Hi, I’ve had a long journey trying to find out what is wrong with me due to the symptoms I’ve been struggling with. I had an MRI in Dec and finally got my results last Thursday from my GP. The Brain MRI results state - small high signal focus within the anterior corpus collosum to the left, and further small periventricular lesions on the right anteriorly could be early demyelinating plaques. I would like to know, what next, my neuro has not yet sent me a letter to have a follow up. Is this similar to other users MRI findings? Could I have MS? What advice do you recommend? Shocked my neuro has had this info for 2 months and not got in touch. Stressed
I can’t tell you for sure what the results mean, but I tell you what they say and what they suggest (please remember that I’m not a radiologist or a neuro though).
The brain has three main parts: the cerebrum (the big bit at the top that most people think of as the brain), the brain stem (the bit that comes out the bottom of the cerebrum and becomes the spinal cord) and the cerebellum (the roundish, wrinkly part underneath the back of the cerebrum and behind the brain stem). The cerebrum has two halves / hemispheres. These are joined by various bits of “white matter” (the connections between different bits of gray matter, the stuff that does the storage, processing, “thinking”). The thickest connection between the two hemispheres is the corpus callosum. It’s a thick bundle of white matter and is very important for letting the left side of the brain know what the right side is doing (and vice versa), so they can work together.
Anterior means towards the front of the brain, so nearer the eyes.
The ventricles are the reservoirs of CSF (cerebrospinal fluid) in the middle of the brain. Peri-ventricular means next to the ventricles.
A “high signal focus” means a white spot with clean edges. White spots are lesions.
You have a small lesion on the front, left side of the thick white matter bundle joining your left and right hemispheres. You also have some small lesions near the front half of your right lateral ventricle. (I’m assuming lateral ventricle - these are the big ventricles near the corpus callosum, in the middle of the cerebrum.)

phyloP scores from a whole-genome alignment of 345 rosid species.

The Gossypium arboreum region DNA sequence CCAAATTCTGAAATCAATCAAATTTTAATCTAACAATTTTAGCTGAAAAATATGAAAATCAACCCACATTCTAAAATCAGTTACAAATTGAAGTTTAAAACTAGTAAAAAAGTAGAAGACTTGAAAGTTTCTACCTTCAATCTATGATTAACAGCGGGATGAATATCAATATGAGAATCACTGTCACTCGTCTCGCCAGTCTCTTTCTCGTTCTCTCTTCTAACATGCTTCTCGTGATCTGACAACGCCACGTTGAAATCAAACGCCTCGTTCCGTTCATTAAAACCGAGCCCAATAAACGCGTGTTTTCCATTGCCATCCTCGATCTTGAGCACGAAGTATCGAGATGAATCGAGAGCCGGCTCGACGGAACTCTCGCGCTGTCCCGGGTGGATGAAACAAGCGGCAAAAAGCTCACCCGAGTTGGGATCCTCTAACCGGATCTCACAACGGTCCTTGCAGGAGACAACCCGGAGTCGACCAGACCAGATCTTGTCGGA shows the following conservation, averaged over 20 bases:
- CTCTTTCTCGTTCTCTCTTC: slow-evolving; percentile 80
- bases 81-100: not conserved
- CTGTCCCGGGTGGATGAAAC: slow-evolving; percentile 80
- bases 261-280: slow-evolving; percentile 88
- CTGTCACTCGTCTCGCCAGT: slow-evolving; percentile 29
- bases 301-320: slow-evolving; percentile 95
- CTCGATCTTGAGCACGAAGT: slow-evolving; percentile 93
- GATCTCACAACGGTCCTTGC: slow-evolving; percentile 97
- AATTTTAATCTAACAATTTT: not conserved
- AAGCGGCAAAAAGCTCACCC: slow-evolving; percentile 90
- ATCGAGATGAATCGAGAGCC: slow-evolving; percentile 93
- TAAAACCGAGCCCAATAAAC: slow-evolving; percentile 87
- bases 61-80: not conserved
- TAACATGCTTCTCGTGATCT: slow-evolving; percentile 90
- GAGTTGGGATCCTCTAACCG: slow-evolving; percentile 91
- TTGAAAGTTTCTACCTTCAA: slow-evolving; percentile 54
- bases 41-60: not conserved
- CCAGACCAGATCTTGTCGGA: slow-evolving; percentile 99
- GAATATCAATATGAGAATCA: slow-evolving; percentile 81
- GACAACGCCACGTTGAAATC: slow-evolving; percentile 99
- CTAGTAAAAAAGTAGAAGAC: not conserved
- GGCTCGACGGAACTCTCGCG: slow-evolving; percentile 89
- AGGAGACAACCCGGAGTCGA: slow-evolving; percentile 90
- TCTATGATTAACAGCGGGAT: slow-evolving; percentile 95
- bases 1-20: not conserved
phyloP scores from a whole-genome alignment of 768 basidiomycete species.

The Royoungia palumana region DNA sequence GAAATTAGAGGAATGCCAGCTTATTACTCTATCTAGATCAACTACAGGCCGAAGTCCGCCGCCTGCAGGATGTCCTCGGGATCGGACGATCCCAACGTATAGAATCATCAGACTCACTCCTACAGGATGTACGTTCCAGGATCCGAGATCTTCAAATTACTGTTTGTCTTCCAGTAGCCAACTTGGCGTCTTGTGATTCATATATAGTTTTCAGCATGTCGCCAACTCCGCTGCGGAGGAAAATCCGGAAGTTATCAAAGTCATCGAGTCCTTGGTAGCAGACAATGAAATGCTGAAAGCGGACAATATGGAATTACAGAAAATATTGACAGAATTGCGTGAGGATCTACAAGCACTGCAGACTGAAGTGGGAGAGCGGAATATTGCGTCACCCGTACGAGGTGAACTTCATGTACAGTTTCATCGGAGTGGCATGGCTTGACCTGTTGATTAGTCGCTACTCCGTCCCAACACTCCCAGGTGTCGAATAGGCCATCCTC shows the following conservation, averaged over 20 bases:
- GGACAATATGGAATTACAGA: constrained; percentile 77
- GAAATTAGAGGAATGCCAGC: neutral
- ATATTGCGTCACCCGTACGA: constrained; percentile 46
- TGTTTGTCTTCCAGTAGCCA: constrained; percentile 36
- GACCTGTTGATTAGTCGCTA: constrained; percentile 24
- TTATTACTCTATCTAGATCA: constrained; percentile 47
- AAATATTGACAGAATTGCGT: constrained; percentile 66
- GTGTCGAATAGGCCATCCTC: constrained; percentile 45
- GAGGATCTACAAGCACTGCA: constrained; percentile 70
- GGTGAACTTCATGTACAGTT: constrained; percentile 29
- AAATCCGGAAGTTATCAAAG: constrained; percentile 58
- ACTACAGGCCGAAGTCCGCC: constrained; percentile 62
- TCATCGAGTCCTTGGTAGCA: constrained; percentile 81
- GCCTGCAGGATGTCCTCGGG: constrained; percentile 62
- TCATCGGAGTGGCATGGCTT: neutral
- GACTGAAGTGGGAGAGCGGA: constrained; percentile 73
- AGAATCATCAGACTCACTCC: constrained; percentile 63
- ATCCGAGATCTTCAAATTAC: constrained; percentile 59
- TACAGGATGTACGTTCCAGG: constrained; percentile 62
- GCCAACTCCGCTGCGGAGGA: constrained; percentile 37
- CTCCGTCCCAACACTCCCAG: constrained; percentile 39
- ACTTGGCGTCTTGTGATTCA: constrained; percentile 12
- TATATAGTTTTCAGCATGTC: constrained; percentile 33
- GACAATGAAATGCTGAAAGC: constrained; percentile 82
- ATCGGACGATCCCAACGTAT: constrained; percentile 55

The radiologist says that they might be demyelinating placques. This means that he thinks they are lesions caused by demyelination, the process most commonly linked with MS in which the immune system wrongly attacks and damages the myelin coating on nerves.
What does this mean? If your symptoms and exam results are consistent, this report would be strongly supportive of an MS, probable MS or CIS diagnosis. The difference between the options firstly depends on how many attacks you have had. Just the one and probable MS or CIS are most likely. More than one and MS or probable MS are most likely, but which one depends on how strictly the neuro sticks to the McDonald criteria. This is because the McDonald criteria state that we need to have lesions in at least two of four areas: periventricular (you have), juxtacortical (you do not have), infratentorial (you do not have) and spinal cord (did you have your spine scanned?). [Fyi, juxtacortical means next to the cortex, the outer layers of gray matter in the cerebrum and infratentorial means in the brain stem or cerebellum.]
Do you have a follow up appointment with the neuro? 2 months silence with a positive scan result seems ridiculous
Hi, thank you for your reply Rizzo, since I last posted i have received a request to go for VEP tests. I still have not had a follow up and now my Neuro is on annual leave for a month. I was just wondering what would be the reason for VEP tests, bearing in mind my first post in this thread. Any help would be great. My test in next Friday. Matt
VEPs test the signals between the eyes and the brain. Different conditions produce different effects. In MS, the signal strength is often normal, but the speed is slower than normal. (This is because MS damages the myelin that helps nerves to send fast signals.)
VEPs is often, but not always, abnormal in people with MS.
A lot of neuros will do VEPs as well as MRI. If both point to MS, then it makes it much more certain.
All the delays seem very unreasonable I’m not sure what can be done however as a new referral’s waiting times may be even longer
MS isn’t considered an emergency as it’s a chronic condition and there is no cure. That doesn’t much help the people waiting on a diagnosis though!